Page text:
Rachel is a single mum to her one-year-old son Thomas. She tells her story of stigma, post-partum psychosis and why seeking and accepting help is so important.
I was 19 when I found out I was pregnant, and 20 when I had my son Thomas, who’s now one.
My son’s father had left the country when I found out I was pregnant and wouldn’t accept that Thomas was his. When I told people that I was pregnant, some told me that I shouldn’t keep the baby, that I should have an abortion, particularly because his father was black.
My labour was really awful, and shortly after Thomas was born I was diagnosed with post-partum psychosis. I began having delusions, hallucinations, very bad thoughts. I was very erratic and I couldn’t stay still. I knew I wasn’t well. I called my health visitor, explained what was happening and she called an ambulance. I was admitted to my local hospital, where I stayed for three days before they found me a place in a specialist unit. The unit was a two hour drive away from home and my family. Thomas and I spent two months there before I was discharged home, with ongoing support and medication.
My close family have been really supportive. I would say to any young mum to get the support you need. My health visitor has been brilliant and I have made sure that I have listened to all her advice and accessed the services she’s put me in touch with. My message to young mums is to make sure you seek advice from professionals – it’s invaluable.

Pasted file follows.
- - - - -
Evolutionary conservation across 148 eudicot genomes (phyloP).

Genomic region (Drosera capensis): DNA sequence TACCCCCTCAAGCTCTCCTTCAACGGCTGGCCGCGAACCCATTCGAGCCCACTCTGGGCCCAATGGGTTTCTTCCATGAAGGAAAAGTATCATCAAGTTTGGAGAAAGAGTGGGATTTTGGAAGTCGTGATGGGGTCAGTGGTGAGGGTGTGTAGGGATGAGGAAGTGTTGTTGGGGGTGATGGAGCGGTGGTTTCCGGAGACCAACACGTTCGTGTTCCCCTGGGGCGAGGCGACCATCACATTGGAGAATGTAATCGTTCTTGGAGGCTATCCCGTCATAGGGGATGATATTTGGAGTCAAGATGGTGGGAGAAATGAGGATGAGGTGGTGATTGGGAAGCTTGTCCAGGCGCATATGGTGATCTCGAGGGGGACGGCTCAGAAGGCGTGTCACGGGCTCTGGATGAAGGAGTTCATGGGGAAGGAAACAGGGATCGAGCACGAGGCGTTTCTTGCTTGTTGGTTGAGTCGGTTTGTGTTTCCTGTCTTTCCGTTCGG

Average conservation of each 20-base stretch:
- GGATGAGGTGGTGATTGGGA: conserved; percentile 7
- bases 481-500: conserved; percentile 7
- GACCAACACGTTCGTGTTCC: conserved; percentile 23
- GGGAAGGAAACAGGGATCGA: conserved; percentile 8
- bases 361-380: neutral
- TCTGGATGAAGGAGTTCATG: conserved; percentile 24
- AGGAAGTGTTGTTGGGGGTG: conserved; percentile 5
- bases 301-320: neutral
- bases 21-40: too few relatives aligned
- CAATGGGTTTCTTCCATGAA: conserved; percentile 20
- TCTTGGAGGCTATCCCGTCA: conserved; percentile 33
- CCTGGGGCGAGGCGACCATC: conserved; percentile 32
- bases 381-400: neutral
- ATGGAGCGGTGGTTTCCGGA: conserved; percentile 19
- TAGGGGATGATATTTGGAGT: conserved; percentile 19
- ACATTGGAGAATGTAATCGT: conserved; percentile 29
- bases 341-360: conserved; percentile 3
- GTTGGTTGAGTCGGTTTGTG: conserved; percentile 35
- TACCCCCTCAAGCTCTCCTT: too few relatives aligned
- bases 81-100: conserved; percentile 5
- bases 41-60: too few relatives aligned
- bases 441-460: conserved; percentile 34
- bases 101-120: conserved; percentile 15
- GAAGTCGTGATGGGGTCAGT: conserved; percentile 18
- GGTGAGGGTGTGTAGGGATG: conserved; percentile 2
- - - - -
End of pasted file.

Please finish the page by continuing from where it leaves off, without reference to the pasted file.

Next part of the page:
The most important thing for me once I got home was to go to as many children’s and babies’ groups as possible and meet other mums. I had something to go to every day, which really helped me settle into motherhood.
Life as a mum now is different. I have lost friends, which hit me really hard at first. And I don’t get many invitations to go out. But some of my friends now help me out, looking after Thomas for me when I’m working or studying.
I also found it really difficult at first to accept that my baby’s father wasn’t going to be around and that I was going to be on my own with a baby. It was really hard but I had to move on – it’s made me a stronger person.
Now I have met and am engaged to another man, and he is great with Thomas.
Even though Thomas is only one, I’m already working and studying. I’m doing an Open University degree in health and social care and working for a care and support organisation. Thomas goes to nursery or my parents, or friends help out with childcare too.
The journey wasn’t easy, but I made it – the support I got along the way was a big help. Gingerbread helped me to work out what it was I wanted to do, and helped me with things like writing my CV and filling out application forms. They are little things but can be a big help.
See our advice for more support for young single parents.